Brett Biggs,

in an interview last week. Walmart is giving raises to some workers such as shelf stockers and store workers who collect online orders, while leaving its minimum wage at $11 an hour for others.

Best Buy has experienced a more marked shift to online buying during the pandemic than retailers that sell groceries or other products that shoppers still tend to want to touch and feel. In the most recent fiscal quarter, its online sales rose almost 90% to $6.7 billion and made up 43% of total U.S. sales, nearly double compared with the same period last year.

How will the pandemic affect America’s retailers? As states across the nation struggle to return to business, WSJ investigates the evolving retail landscape and how consumers might shop in a post-pandemic world.

During the pandemic the company ramped up curbside pickup of online orders and transitioned more store space to warehouse and fulfillment operations.

Part of the company’s strategy is training more store-level staff to do multiple jobs so they can easily switch tasks or take shifts at several stores. More than half of workers had been trained to “flex into different work zones,” said Ms. Barry, the CEO, in November, and some can add shifts by making deliveries to homes or working at different stores.

After downsizing its workforce last fiscal year, “from here, the question is how can our employees opt into various skills and certifications so they can meet the customer where they are going,” Ms. Barry said Thursday.

Workers shifted to do more virtual sales as well as chat, phone and remote support, Ms. Barry said on Thursday’s call. The company is hiring more people in areas such as supply chain, small-parcel delivery and technology, she said.

Store and regional managers have known for more than a year that a strategy shift was coming, said a Best Buy store manager. Still, the accelerated pace of the new strategy, its timing and workers targeted with layoffs has hit store morale, said this person.

“Holiday was tough,” said this manager. “We were working uncertain hours. We were working with potentially infected customers, potentially infected employees. I had employees quit, managers quit for no other reason than they thought they were going to die.” Around a dozen workers were laid off in this person’s store, most full-time employees, the manager said.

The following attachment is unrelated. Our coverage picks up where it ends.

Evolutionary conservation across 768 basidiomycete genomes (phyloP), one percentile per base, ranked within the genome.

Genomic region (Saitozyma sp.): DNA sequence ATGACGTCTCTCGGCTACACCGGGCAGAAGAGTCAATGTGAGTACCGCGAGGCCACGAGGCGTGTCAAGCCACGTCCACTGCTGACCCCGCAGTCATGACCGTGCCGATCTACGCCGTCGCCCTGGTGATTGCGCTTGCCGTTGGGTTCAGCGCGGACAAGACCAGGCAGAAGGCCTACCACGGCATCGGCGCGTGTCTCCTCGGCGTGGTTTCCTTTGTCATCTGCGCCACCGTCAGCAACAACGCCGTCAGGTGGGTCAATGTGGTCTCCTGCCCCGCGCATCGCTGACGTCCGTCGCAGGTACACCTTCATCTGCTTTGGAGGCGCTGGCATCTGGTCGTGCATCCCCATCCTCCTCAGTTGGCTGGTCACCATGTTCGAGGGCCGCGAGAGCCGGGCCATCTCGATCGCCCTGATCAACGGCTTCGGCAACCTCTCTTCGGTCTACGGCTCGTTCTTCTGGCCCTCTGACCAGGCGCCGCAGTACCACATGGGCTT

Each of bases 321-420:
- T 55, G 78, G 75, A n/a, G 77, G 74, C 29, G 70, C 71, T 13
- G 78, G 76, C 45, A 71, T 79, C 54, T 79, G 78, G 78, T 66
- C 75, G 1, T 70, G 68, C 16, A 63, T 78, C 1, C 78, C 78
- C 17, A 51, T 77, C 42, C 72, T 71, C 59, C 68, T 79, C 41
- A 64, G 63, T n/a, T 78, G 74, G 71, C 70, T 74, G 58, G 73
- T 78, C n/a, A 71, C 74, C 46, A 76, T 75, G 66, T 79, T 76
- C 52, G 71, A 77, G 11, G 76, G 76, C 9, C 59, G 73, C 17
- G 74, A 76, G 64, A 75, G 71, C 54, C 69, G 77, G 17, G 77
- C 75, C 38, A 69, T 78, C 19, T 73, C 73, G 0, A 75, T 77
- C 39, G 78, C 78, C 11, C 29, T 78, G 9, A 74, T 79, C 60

“Our stock [price] was skyrocketing,” said the manager. “That’s why we were so shocked that they decided to do these layoffs.”

Like other retailers, Best Buy gave workers a series of bonuses during the pandemic. It raised starting wages for U.S. workers to $15 last August. Earlier this week it said it would give another round of bonuses to workers, including those who were laid off recently. It is also offering workers a day of paid vacation as a reward if they are vaccinated for Covid-19, as well as paid sick leave after the vaccination if needed.

As soon as the pandemic hit, Best Buy moved quickly to conserve cash, said current and former executives. Late last year, the company offered early retirement buyout packages to all corporate employees over 55 years old, down from the traditional 60-year-old threshold, said some of these people. Best Buy closed its stores to all but curbside pickup early in the pandemic and in April it furloughed about 51,000 workers, including nearly all part-time employees.

By June it started to bring back some of those workers, but in some cases shifted their duties to online fulfillment or to answering customer-service questions from their homes.

Some chains haven’t fared as well through the pandemic and electronic retailers have struggled for years as more buying shifted online. This week, Fry’s Electronics Inc. said it was going out of business, permanently closing all 30 of its stores and shutting its operations.

Write to Sarah Nassauer at [email protected]